Given the freak storms, record temperatures, and ease within which people have adapted to the new normal, as I look out of my ‘office’ window, cup of tea in hand, I wonder if I’m the only person who sometimes forgets that barely six new moons have come and gone across lockdown.
Back in May when I first wrote about The Corporate Insolvency and Governance Bill it seemed a long way off from becoming law. The Act (CIGA 2020) has now received Royal Assent and is in force, introducing new corporate restructuring tools and temporary easements to give distressed businesses the breathing space they need to obtain advice and seek a rescue.
The Act should, in theory, help hundreds of distressed businesses, and their creditors, during a time when we hear daily saddening reports of business after business succumbing to the Covid-19 Pandemic.
As with attempting to protect the health of individuals, so it seems are the Government attempting to nurse distressed business through this crisis. One of the Act’s key provisions is the introduction of the new role of a Monitor to oversee a corporate moratorium – an extendable 20 working day period during which businesses are protected from creditor action while they seek professional restructuring advice.
The length of any potential extension to the moratorium will be subject to whom the extension is being implemented by, for example whether the Directors are unilaterally extending it, whether there is an agreement from the creditors, or whether the court has ordered an extension. It is worth noting that not all companies will be eligible for this process and therefore if you are considering it as an option you may want to obtain provisional advice as to whether it is even available.
A Monitor must be a licenced insolvency practitioner – the Insolvency Service has provided guidance on their role and responsibilities which include: assessing the suitability of the process at the outset; and keeping under review whether this process will result in the rescue of the company.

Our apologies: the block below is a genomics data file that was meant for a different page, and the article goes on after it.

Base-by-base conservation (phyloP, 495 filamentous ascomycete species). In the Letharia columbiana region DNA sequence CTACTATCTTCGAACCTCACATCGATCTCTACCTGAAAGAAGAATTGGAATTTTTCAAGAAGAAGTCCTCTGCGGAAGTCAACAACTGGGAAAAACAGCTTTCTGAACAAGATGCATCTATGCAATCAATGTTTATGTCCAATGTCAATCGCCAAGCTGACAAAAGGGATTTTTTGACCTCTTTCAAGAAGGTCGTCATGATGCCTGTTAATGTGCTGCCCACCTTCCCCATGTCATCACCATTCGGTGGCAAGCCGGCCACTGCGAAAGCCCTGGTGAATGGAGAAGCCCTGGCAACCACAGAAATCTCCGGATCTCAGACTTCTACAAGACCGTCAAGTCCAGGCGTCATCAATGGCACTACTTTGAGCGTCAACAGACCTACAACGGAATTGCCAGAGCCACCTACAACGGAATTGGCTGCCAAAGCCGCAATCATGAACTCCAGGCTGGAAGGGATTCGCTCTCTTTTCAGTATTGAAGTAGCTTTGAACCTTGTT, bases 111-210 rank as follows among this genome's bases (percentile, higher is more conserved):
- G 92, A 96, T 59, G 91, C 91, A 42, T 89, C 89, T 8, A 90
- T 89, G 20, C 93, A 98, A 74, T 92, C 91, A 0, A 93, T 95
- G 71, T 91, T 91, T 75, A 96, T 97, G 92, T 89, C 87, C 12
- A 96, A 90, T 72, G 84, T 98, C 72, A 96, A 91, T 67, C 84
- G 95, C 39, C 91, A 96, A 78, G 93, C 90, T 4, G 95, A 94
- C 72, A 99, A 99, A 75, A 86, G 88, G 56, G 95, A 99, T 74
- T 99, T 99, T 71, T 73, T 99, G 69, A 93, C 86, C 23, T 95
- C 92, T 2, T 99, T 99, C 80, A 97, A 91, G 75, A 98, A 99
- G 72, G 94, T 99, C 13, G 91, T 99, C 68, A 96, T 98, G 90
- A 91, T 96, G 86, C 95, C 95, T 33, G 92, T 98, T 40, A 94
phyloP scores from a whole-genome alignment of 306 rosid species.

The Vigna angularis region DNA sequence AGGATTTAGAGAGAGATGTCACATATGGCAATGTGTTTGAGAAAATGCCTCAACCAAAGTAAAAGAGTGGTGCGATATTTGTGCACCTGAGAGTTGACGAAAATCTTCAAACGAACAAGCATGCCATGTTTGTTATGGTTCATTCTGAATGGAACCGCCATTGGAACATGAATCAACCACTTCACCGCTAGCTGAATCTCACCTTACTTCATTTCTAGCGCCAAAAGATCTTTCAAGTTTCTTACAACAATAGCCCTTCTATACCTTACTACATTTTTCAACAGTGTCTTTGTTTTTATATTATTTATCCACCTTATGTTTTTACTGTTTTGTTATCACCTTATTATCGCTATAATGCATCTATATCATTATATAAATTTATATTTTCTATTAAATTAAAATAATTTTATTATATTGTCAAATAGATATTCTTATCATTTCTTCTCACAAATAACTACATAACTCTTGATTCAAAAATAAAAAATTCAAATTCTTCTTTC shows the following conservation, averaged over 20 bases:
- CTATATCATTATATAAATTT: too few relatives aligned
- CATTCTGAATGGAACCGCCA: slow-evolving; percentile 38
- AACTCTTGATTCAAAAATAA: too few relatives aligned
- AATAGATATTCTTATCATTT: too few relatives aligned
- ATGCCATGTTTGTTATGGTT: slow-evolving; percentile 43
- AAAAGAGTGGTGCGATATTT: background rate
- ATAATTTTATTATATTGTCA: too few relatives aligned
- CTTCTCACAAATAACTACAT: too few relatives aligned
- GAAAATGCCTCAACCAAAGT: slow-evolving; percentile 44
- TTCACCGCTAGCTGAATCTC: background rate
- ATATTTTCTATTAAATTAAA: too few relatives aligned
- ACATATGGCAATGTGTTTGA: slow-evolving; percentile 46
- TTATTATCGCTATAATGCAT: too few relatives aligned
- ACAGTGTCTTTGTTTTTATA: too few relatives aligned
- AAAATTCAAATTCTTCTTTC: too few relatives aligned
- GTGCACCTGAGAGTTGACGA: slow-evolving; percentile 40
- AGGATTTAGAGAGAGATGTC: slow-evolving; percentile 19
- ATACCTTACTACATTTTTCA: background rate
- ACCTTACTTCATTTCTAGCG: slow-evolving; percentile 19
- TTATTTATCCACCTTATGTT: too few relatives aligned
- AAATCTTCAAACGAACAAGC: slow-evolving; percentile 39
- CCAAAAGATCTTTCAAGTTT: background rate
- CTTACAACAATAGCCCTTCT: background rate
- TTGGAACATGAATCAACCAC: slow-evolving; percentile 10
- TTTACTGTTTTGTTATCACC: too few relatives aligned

The Act also provides other protections such as:
- Extending the suspension of termination clauses where a company enters into an insolvency procedure;
- Introducing a new restructuring plan which has the ability to bind creditors to it;
- Providing temporary relief until 30 September 2020 from businesses being subject to a winding up petition; and
- Protection from wrongful trading provisions where a business can demonstrate its difficulties have arisen directly from trading conditions caused by the Covid-19 Pandemic.
These easements are explained in more detail in a series of factsheets to help Directors understand more fully the options available to them, such as changes to company filing and meeting requirements have also been introduced to relieve the burden on businesses during the pandemic and allow them to focus all their efforts on continuing to operate
It is worth remembering that often for rescues to be successful, there will need to be compromise on the part of both creditor and debtor (I’m often led back at these times to the saying that the definition of ‘compromise’ is an outcome which both parties are equally disappointed with) and therefore constructive and open (without prejudice open, that is) dialogue from an early stage is likely to help make a difficult road more easily trod.
Charles Jamieson is a Solicitor in our Dispute Resolution Team, working across disciplines with our Company Commercial, Employment and Commercial Property Teams to provide advice to companies considering the suitability of re-structuring. He can be contacted by phone on + 44 (0)20 7631 4141 or email: email@example.com.
The above is accurate as of 28th August 2020. The content of this note should not be considered legal advice and each matter should be considered on a case by case basis.